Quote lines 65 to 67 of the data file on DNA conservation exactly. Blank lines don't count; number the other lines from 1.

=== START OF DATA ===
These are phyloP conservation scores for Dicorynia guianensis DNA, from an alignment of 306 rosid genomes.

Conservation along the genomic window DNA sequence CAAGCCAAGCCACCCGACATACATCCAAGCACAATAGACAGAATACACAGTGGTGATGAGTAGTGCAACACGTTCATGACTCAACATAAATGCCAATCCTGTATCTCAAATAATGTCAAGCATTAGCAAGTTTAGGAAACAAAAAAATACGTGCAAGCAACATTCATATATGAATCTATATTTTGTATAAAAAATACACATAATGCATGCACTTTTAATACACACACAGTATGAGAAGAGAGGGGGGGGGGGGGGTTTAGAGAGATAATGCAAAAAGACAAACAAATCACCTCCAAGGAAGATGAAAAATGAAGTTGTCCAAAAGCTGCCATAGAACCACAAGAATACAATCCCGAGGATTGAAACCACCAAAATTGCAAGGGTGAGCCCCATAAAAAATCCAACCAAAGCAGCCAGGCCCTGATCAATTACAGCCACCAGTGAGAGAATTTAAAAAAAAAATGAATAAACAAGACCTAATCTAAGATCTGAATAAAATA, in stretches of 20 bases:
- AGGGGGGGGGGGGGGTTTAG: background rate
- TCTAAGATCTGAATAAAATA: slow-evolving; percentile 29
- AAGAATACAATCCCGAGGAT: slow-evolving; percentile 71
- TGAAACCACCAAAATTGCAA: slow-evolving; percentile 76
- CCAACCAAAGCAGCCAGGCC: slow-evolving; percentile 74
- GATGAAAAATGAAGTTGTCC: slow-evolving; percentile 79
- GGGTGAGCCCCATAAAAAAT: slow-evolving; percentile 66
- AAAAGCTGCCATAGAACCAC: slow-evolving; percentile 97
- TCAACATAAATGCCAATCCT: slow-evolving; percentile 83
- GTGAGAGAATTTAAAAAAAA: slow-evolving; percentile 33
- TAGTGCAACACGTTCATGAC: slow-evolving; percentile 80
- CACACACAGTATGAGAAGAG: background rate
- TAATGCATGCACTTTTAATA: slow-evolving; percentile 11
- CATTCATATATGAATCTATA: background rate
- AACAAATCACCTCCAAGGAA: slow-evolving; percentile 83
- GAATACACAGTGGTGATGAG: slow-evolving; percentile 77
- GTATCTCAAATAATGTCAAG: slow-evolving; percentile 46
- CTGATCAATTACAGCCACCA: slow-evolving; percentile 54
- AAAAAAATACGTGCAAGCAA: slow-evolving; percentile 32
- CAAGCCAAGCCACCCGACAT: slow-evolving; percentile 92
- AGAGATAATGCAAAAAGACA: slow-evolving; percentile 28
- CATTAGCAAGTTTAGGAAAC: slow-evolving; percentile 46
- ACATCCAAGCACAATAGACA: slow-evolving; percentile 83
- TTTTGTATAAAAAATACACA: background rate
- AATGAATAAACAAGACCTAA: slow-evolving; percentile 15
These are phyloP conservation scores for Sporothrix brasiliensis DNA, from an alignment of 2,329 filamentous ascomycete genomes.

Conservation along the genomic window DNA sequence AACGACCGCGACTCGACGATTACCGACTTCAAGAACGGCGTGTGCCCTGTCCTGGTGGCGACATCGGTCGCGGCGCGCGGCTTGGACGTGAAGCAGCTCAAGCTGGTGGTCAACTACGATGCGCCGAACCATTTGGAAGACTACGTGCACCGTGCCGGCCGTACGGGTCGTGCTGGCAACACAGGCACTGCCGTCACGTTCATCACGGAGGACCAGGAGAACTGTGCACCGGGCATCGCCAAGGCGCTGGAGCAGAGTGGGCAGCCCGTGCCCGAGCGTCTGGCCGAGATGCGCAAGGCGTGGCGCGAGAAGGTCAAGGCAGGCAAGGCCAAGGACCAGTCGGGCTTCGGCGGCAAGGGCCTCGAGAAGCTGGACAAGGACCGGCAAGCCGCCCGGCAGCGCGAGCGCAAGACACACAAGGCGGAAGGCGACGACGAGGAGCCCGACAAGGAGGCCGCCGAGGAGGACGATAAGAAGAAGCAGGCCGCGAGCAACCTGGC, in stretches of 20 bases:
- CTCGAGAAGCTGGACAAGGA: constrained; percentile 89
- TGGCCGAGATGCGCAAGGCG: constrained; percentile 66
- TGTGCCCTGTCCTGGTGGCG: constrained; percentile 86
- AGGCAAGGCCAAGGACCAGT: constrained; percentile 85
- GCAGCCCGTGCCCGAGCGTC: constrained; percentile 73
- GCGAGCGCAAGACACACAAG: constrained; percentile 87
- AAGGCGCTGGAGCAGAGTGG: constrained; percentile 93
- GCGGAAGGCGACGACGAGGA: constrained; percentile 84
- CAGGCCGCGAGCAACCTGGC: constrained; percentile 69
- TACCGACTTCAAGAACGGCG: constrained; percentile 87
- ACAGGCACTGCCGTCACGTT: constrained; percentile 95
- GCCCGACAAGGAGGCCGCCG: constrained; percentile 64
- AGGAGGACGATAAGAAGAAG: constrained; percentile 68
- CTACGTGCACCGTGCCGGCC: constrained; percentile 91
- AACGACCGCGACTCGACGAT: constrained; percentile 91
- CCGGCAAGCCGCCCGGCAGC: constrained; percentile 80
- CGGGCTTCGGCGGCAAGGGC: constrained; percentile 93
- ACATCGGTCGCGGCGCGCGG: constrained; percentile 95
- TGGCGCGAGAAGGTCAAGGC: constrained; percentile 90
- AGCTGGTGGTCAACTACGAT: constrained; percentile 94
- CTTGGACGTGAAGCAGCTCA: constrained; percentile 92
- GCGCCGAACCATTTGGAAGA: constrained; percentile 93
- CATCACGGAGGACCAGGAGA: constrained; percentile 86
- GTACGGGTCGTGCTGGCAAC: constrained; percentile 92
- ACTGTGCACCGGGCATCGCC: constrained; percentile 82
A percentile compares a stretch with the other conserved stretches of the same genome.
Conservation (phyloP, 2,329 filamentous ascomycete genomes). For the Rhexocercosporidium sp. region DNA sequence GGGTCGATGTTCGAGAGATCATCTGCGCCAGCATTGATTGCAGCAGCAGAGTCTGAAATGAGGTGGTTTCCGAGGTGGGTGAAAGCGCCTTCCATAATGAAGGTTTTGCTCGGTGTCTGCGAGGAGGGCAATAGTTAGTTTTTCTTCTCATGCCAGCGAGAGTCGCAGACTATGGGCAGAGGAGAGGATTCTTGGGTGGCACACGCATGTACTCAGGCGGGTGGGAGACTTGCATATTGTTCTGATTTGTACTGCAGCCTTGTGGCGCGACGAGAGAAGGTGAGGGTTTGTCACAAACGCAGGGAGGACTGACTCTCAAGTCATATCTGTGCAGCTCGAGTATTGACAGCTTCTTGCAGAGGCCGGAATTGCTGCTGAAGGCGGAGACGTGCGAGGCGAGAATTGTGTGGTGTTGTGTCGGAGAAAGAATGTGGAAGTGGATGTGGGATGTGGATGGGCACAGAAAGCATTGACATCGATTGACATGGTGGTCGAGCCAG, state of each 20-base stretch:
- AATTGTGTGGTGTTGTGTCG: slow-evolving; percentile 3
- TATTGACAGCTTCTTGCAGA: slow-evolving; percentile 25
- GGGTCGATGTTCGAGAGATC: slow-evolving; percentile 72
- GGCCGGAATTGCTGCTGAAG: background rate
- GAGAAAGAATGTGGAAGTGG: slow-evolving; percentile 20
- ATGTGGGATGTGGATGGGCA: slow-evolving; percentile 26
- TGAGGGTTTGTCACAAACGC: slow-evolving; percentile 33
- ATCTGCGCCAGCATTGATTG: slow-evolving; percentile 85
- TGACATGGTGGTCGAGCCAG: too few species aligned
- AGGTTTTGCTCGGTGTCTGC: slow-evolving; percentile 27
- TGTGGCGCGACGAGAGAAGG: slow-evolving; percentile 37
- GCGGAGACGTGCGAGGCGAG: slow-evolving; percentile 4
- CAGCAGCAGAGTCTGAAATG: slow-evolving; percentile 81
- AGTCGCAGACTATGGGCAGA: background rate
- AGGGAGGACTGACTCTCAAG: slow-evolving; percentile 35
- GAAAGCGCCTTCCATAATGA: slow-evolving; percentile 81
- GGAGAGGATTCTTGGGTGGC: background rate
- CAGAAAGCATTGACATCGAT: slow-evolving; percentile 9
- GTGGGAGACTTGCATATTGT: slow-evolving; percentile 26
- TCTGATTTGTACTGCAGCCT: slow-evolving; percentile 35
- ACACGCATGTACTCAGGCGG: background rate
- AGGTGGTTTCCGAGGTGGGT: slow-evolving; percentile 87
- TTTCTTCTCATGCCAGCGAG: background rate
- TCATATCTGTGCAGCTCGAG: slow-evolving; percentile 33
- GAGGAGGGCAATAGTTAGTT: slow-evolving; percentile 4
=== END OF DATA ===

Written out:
- TGACATGGTGGTCGAGCCAG: too few species aligned
- AGGTTTTGCTCGGTGTCTGC: slow-evolving; percentile 27
- TGTGGCGCGACGAGAGAAGG: slow-evolving; percentile 37